On Wednesday, August 28th, Director Thomas Mastrangelo and the Morris County Board of Chosen Freeholders issued a Proclamation declaring the month of September “Hunger Awareness Month” officially launching the second annual “M.c.M.A.T.C.H.” campaign.
M.c.M.A.T.C.H, or Morris County Municipal Action to Curb Hunger, is an initiative created last year by Morris County Department of Human Services along with volunteers from the Morris County Youth Shelter and representatives from the Interfaith Food Pantry, Volunteer Management Centers Somerset-based Curbing Hunger, and YouGiveGoods.com to raise food for local families in need and promote awareness about the issue of local hunger.
M.c.M.A.T.C.H. is a contest in which each town is assigned to one of three divisions based on their population size. The three towns that raise the most food during the month of September will be championed at an awards ceremony at a Public Official’s forum on October 29th.
“Our ultimate goal was to create a forum where municipalities can help support local families in need in partnership with the non-profit community. We all work very hard to assist utilizing the resources we have, but the IFP and other food pantries fill the gap,” said Pinto. To date, twenty-eight of Morris County’s thirty-nine municipalities have signed onto the challenge.
The official rules of M.c.M.A.T.C.H. state that the towns may collect food in any manner they wish, through employee drives, contests and enlisting their communities to help. Many towns are raising food through YouGiveGoods.com, which has set up a contest page that allows people to purchase food online and share links with their friends and colleagues. All results will be tabulated on the YouGiveGoods site through September 30th when the contest ends.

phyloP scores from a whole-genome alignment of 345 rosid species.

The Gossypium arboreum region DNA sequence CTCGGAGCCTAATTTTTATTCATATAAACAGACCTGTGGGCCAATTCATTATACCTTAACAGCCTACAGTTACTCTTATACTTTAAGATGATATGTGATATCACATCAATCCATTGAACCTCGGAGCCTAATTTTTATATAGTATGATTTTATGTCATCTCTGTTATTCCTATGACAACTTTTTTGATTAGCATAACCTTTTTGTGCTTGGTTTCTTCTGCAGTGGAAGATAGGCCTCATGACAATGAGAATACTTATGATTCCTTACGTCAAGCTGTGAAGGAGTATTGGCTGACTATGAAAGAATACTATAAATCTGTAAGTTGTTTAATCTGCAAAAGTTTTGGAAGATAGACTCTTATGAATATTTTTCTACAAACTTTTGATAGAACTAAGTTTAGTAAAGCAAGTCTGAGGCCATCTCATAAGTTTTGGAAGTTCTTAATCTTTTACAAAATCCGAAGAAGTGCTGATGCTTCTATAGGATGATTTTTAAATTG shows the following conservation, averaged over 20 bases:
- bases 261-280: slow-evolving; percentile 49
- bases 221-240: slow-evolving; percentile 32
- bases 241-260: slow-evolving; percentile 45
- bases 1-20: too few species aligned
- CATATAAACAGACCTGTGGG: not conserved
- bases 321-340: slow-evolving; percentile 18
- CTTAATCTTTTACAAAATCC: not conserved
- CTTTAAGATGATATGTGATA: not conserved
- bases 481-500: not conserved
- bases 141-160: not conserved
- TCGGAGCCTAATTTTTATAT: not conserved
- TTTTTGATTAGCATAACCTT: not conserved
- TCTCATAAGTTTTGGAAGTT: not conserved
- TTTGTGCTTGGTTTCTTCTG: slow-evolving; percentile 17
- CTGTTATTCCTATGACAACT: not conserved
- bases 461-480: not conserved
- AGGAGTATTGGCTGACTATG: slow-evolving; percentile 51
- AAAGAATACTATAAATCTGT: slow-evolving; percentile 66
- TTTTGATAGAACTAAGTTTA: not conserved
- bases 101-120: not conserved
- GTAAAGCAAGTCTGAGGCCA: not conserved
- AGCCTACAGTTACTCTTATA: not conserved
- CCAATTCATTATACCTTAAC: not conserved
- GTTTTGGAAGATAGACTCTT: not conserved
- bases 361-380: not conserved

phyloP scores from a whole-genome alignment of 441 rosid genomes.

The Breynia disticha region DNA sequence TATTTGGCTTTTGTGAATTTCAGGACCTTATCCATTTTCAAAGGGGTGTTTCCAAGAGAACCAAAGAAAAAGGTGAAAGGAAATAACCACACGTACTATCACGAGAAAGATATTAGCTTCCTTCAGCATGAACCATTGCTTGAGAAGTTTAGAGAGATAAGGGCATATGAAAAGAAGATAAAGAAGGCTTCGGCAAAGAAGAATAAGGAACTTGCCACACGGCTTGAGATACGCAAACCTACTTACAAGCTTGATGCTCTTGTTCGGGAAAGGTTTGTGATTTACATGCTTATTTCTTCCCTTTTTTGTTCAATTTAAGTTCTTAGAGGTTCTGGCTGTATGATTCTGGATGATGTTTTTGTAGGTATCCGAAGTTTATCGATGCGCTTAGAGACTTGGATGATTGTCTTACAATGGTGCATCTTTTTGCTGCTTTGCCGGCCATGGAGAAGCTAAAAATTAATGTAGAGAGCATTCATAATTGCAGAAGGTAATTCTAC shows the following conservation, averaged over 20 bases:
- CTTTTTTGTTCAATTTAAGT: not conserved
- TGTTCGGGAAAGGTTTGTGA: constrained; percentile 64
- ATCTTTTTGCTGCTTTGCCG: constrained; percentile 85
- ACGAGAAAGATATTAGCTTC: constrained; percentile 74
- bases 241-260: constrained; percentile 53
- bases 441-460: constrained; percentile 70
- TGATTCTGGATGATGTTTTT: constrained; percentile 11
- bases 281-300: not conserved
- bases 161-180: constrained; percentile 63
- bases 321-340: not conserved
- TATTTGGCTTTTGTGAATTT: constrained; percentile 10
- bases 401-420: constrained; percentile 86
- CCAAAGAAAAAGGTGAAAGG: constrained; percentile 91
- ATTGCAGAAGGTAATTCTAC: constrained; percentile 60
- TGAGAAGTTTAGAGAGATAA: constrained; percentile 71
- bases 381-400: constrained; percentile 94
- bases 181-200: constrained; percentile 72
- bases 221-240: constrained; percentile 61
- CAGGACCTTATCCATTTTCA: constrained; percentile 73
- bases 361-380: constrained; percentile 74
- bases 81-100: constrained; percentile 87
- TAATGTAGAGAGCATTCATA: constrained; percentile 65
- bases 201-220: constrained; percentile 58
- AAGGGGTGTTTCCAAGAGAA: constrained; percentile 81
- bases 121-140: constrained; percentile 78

Rosemary Gilmartin, Executive Director of the Interfaith Food Pantry said last year’s contest raised over 25,000 pounds of food, and that they are hoping for increased participation to meet an increasing demand for supplemental food in Morris County.
“So far this year we’ve served more than 2,500 households and distribute on average 1.7 tons of food per day. Food distribution is up about 25% over the same period last year, as many of our new families have had their full-time jobs replaced with part-time jobs, and the part-timers have had their hours reduced,” she added.
“The good news is that we do live in a great community where governments, houses of worship, businesses, families and non-profits all work together to help those in need. M.c.M.A.T.C.H. is a great example of how partnerships like this succeed in meeting and work together for the common good.”
For more information on M.c.M.A.T.C.H., visit the registration page on the Volunteer Management Centers website at www.vmcnj.org/mcmatch. If you or someone you know needs assistance, visit the Interfaith Food Pantry’s site at www.mcifp.org or call 973-538-8049.